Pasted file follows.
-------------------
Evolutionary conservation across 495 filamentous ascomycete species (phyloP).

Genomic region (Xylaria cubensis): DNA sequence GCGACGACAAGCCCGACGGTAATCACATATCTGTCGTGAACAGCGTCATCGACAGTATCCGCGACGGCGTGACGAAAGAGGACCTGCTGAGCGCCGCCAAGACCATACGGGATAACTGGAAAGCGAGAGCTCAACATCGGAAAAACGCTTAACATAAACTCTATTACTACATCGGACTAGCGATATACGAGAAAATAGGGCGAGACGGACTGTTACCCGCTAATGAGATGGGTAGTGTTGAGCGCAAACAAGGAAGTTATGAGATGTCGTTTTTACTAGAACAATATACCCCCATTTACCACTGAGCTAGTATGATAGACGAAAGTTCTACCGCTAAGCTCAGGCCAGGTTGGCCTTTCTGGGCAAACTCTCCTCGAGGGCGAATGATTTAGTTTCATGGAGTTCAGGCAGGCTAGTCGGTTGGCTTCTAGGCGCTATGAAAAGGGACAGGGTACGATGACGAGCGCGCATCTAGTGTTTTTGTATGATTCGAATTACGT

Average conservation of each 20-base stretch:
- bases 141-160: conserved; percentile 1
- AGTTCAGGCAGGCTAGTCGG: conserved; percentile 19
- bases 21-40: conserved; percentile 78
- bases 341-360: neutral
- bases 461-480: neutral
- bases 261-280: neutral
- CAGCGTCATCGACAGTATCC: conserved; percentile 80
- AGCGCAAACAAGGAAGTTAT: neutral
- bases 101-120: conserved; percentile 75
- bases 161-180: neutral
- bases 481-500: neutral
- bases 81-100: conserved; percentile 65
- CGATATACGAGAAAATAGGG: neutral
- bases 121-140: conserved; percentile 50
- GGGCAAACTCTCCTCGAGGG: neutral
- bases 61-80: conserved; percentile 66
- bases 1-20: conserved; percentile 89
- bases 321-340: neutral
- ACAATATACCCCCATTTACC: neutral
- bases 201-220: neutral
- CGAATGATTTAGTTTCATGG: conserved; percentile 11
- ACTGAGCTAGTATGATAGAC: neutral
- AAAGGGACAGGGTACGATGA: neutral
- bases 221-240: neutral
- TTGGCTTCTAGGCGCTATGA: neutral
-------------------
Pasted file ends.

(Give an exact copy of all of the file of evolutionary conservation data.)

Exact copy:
Evolutionary conservation across 495 filamentous ascomycete species (phyloP).

Genomic region (Xylaria cubensis): DNA sequence GCGACGACAAGCCCGACGGTAATCACATATCTGTCGTGAACAGCGTCATCGACAGTATCCGCGACGGCGTGACGAAAGAGGACCTGCTGAGCGCCGCCAAGACCATACGGGATAACTGGAAAGCGAGAGCTCAACATCGGAAAAACGCTTAACATAAACTCTATTACTACATCGGACTAGCGATATACGAGAAAATAGGGCGAGACGGACTGTTACCCGCTAATGAGATGGGTAGTGTTGAGCGCAAACAAGGAAGTTATGAGATGTCGTTTTTACTAGAACAATATACCCCCATTTACCACTGAGCTAGTATGATAGACGAAAGTTCTACCGCTAAGCTCAGGCCAGGTTGGCCTTTCTGGGCAAACTCTCCTCGAGGGCGAATGATTTAGTTTCATGGAGTTCAGGCAGGCTAGTCGGTTGGCTTCTAGGCGCTATGAAAAGGGACAGGGTACGATGACGAGCGCGCATCTAGTGTTTTTGTATGATTCGAATTACGT

Average conservation of each 20-base stretch:
- bases 141-160: conserved; percentile 1
- AGTTCAGGCAGGCTAGTCGG: conserved; percentile 19
- bases 21-40: conserved; percentile 78
- bases 341-360: neutral
- bases 461-480: neutral
- bases 261-280: neutral
- CAGCGTCATCGACAGTATCC: conserved; percentile 80
- AGCGCAAACAAGGAAGTTAT: neutral
- bases 101-120: conserved; percentile 75
- bases 161-180: neutral
- bases 481-500: neutral
- bases 81-100: conserved; percentile 65
- CGATATACGAGAAAATAGGG: neutral
- bases 121-140: conserved; percentile 50
- GGGCAAACTCTCCTCGAGGG: neutral
- bases 61-80: conserved; percentile 66
- bases 1-20: conserved; percentile 89
- bases 321-340: neutral
- ACAATATACCCCCATTTACC: neutral
- bases 201-220: neutral
- CGAATGATTTAGTTTCATGG: conserved; percentile 11
- ACTGAGCTAGTATGATAGAC: neutral
- AAAGGGACAGGGTACGATGA: neutral
- bases 221-240: neutral
- TTGGCTTCTAGGCGCTATGA: neutral